Paul begins this passage by making clear that the New Covenant of God is now internal and spiritual as opposed to the material and external of the Old Covenant. A covenant is a contract or agreement between two parties. In the Old Testament the Hebrew word for covenant is derived from a root which means “to cut,” therefore a covenant is a “cutting”.  (see Genesis 15; Jeremiah. 34:18-19). Hence physical circumcision was the sign of the Old Covenant and the Jewish practice was administered by human hands when a male child was 8 days old. Here Paul indicates, in this new relationship with His children, God is the one who performs the act that places one under His covenant and it is not a physical but a spiritual act. This new circumcision, and thus the New Covenant, takes place in the hearts of His people (see Jeremiah 31:31-34; Ezekiel 37:21-28). 

In the New Covenant we instead see baptism (One of the reasons I believe that biblical baptism is by emersion is this image of burial and raising. Plus, the Greek word baptizo means “to dip”) as the mark, or sign, of relationship with God. This sign, however, is connected not to the law but faith in Jesus and His atoning mission. That mission involved the necessary death, burial, and resurrection of the spotless Lamb of God, Jesus. He is the only one who was worthy to put this New Covenant in place. Jesus is the one, through faith in Him, that restores us to full relationship with Holy God. The demand of God that we keep the law in its entirety is fulfilled in a perfect Savior (this is justification). Jesus’ death is the penal substitution for the wrath we deserved (this is mercy). His resurrection is our victory over death and the grave (this is grace). And this becomes reality through the vehicle of faith; life-altering faith in Him and His work alone (this is salvation)! 

But faith in what? In an interesting twist Paul, in verse 12, says that it is faith not just in God but in the power (energeia) of God; not that these two things – God and the power of God – can ever be separated. Paul, I believe, was indicating that saving faith not just acknowledgement of the person of God (Jesus) but His unique ability, or power to save us, to resurrect us from the dead just as He did Christ. This foreshadows the next two verses: “And you, who were dead in your trespasses and the uncircumcision of your flesh, God made alive together with him, having forgiven us all our trespasses, by canceling the record of debt that stood against us with its legal demands. This he set aside, nailing it to the cross.”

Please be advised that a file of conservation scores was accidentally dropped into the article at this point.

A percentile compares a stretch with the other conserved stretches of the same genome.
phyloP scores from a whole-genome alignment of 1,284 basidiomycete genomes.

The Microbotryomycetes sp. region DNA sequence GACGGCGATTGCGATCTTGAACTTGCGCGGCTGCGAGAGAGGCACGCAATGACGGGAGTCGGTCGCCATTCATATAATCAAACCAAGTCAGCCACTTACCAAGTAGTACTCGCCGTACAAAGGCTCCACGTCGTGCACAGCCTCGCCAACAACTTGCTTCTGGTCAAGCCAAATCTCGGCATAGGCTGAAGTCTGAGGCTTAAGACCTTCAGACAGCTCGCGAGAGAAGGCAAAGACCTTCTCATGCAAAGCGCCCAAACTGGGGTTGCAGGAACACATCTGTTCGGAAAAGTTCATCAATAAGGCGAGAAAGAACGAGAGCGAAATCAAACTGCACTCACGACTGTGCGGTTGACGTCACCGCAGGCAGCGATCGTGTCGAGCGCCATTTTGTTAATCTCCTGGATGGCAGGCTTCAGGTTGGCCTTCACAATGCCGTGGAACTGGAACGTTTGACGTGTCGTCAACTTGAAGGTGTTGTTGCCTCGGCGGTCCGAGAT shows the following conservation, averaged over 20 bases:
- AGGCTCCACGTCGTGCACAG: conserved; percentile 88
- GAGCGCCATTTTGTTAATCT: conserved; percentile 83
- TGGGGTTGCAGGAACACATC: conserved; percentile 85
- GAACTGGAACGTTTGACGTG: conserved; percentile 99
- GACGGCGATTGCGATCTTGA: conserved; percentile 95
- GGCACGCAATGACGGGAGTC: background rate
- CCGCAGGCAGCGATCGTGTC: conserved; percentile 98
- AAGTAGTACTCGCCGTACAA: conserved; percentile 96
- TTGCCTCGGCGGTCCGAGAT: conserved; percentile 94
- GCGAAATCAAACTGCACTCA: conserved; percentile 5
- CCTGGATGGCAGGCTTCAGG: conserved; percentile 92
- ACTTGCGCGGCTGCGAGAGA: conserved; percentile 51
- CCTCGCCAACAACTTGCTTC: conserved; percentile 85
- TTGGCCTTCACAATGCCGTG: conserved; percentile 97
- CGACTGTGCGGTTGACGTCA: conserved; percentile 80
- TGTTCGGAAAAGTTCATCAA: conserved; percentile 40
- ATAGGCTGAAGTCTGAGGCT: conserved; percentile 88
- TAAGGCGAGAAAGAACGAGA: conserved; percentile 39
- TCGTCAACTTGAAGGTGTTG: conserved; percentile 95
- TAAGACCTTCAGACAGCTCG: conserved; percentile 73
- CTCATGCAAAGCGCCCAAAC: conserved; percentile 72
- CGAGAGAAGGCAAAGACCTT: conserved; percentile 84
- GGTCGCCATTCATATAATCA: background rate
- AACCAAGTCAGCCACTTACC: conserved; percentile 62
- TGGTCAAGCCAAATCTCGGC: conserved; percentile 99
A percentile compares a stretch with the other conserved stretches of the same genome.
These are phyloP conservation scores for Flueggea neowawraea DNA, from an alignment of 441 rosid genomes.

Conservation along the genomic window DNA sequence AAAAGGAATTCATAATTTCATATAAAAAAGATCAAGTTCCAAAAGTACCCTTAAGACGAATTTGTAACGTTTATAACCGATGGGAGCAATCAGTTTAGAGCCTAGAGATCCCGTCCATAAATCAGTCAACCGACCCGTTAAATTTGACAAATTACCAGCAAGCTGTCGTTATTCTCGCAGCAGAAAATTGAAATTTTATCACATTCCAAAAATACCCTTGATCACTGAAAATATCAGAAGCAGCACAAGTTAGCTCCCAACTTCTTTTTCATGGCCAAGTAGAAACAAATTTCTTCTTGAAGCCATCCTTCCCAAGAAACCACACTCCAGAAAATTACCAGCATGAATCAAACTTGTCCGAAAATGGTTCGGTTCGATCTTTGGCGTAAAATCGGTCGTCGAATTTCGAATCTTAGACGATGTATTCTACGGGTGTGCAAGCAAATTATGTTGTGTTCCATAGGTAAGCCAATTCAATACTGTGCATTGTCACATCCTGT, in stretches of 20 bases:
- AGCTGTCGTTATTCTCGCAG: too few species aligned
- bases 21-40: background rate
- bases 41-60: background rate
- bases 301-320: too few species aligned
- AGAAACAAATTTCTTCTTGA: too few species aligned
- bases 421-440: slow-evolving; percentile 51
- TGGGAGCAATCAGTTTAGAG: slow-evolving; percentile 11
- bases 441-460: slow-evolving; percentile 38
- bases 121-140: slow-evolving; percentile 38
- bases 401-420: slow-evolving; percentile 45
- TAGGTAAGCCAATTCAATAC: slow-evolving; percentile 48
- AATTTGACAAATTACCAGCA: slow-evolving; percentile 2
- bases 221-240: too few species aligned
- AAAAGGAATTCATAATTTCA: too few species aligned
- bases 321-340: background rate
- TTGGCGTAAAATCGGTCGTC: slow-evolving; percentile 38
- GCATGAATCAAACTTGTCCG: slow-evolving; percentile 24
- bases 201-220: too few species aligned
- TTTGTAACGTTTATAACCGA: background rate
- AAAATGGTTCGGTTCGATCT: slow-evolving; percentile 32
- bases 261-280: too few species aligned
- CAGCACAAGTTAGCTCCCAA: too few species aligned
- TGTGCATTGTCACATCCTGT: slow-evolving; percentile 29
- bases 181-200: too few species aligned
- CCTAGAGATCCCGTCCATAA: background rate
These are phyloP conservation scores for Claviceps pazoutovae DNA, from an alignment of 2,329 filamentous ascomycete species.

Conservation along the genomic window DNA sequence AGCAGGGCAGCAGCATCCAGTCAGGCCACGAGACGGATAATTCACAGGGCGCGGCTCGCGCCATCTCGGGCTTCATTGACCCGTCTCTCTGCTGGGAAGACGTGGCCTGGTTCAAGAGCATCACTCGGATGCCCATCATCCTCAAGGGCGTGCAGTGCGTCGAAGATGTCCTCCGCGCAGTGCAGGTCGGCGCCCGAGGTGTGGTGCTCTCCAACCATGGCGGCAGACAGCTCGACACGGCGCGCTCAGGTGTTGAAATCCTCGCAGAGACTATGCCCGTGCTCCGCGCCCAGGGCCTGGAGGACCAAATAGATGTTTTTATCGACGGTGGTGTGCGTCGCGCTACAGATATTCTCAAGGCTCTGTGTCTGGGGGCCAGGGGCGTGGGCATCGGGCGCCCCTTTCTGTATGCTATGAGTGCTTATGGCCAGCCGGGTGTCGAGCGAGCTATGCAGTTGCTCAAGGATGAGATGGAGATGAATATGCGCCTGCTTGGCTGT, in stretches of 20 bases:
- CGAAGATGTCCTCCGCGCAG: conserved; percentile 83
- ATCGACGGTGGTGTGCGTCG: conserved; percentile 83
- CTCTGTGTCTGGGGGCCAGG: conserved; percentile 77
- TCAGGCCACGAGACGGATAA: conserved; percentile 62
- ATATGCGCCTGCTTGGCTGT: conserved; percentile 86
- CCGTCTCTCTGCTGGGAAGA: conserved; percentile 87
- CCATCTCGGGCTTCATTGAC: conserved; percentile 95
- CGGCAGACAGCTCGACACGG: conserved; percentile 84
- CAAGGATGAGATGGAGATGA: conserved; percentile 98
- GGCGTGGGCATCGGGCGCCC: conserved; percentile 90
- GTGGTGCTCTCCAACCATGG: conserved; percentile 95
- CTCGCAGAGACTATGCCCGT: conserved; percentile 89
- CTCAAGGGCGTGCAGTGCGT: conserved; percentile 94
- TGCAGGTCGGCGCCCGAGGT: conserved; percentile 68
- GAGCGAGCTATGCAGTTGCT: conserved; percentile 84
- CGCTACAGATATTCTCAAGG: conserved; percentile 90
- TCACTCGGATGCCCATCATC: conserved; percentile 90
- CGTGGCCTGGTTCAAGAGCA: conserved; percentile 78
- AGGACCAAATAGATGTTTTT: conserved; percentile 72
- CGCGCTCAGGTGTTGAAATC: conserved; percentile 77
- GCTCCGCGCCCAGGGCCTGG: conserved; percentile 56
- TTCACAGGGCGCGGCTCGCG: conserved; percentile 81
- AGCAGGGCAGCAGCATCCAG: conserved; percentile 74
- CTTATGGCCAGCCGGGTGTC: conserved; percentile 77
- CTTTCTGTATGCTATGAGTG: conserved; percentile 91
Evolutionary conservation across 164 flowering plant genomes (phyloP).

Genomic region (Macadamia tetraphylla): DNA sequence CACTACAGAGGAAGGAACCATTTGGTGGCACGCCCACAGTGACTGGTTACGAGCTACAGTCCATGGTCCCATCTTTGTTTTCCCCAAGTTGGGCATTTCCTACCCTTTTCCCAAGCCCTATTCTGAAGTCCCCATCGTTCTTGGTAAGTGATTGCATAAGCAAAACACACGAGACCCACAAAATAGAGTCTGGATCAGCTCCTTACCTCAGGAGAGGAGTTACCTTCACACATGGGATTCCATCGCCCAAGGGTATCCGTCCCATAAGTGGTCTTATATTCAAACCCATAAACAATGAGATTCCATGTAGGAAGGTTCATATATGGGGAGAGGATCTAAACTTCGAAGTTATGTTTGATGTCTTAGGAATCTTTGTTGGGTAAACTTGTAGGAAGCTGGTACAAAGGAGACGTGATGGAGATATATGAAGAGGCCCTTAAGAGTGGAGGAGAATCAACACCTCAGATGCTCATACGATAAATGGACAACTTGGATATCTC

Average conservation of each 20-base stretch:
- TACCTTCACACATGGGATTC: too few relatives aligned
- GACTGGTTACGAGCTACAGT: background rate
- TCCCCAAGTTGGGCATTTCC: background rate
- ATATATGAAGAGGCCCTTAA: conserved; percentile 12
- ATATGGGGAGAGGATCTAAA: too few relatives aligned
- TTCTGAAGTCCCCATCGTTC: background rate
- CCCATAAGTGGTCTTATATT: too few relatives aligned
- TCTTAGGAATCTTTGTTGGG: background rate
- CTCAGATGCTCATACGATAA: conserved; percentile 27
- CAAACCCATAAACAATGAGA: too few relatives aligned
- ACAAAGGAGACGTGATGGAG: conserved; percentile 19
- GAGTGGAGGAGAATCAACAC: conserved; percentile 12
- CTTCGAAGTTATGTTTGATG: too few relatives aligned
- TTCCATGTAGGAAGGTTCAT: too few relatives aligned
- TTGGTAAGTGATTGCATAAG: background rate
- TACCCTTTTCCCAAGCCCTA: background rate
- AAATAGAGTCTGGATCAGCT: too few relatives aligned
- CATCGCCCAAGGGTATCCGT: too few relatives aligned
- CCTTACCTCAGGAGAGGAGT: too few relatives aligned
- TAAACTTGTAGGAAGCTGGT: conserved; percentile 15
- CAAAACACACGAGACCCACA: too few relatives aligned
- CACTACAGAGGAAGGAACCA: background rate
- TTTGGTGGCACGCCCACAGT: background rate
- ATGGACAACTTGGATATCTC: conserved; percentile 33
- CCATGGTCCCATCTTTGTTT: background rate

In other words, life-transforming faith believes in the power of God to do in us what He did in Christ. He has such a unique and incomprehensible power that, in a real sense, only God can do this type of thing. This passage suggests that a life complete in Christ believes that the God of all power, the omnipotent, limitless energy of the God of the New Covenant, is capable of doing for helpless and hopeless us what we are incapable of doing for ourselves; not only in salvation but also in living out our salvation. 

We see this kind of faith at work throughout the Gospels in the miracles of Christ. Often we see that it seems as if Jesus healed many because they believed in His ability to do so (see Matthew 8:2, Mark 5:34 and Matthew 9:18-19 as some examples). They didn’t just believe He was the Christ, the Messiah, but they believed that His “power of God”, supernatural ability to be available to them. This pertained not only to the forgiveness of sins (and there are also many Gospel accounts of that) but also to supernatural intervention in their daily affairs and circumstances. 

Could it be the reason we see so little of the miraculous manifestations of our  infinitely powerful God in, around, and through us is because we have faith in God to save but have little faith His power or willingness to intervene in our lives and situations? If so, we must look with greater faith to Him “in which you were also raised with [Jesus] through faith in the powerful working of God, who raised him from the dead”. For the unfathomable power of God that raised Jesus and spiritually raised us from the dead is the same power available to us in our daily endeavors. For He has the power to do all things for His glory and our eternal good – and, it seems, especially for those who believe completely in His power to do all things, even to raise the dead.

“See to it that no one takes you captive by philosophy and empty deceit, according to human tradition, according to the elemental spirits of the world, and not according to Christ. For in him the whole fullness of deity dwells bodily, and you have been filled in him, who is the head of all rule and authority” (Colossians 2:8-10). 

False teaching and heresy had infiltrated the church at Colossae just like it has the contemporary Western “Church”. For the Colossian church this deception seems to have been some form of Gnosticism, Jewish legalism, or asceticism – or maybe a combination of all three. No matter what this heresy was, like all false teaching, it was inherently man-centered; man-made in its origin and man-exalting in its application.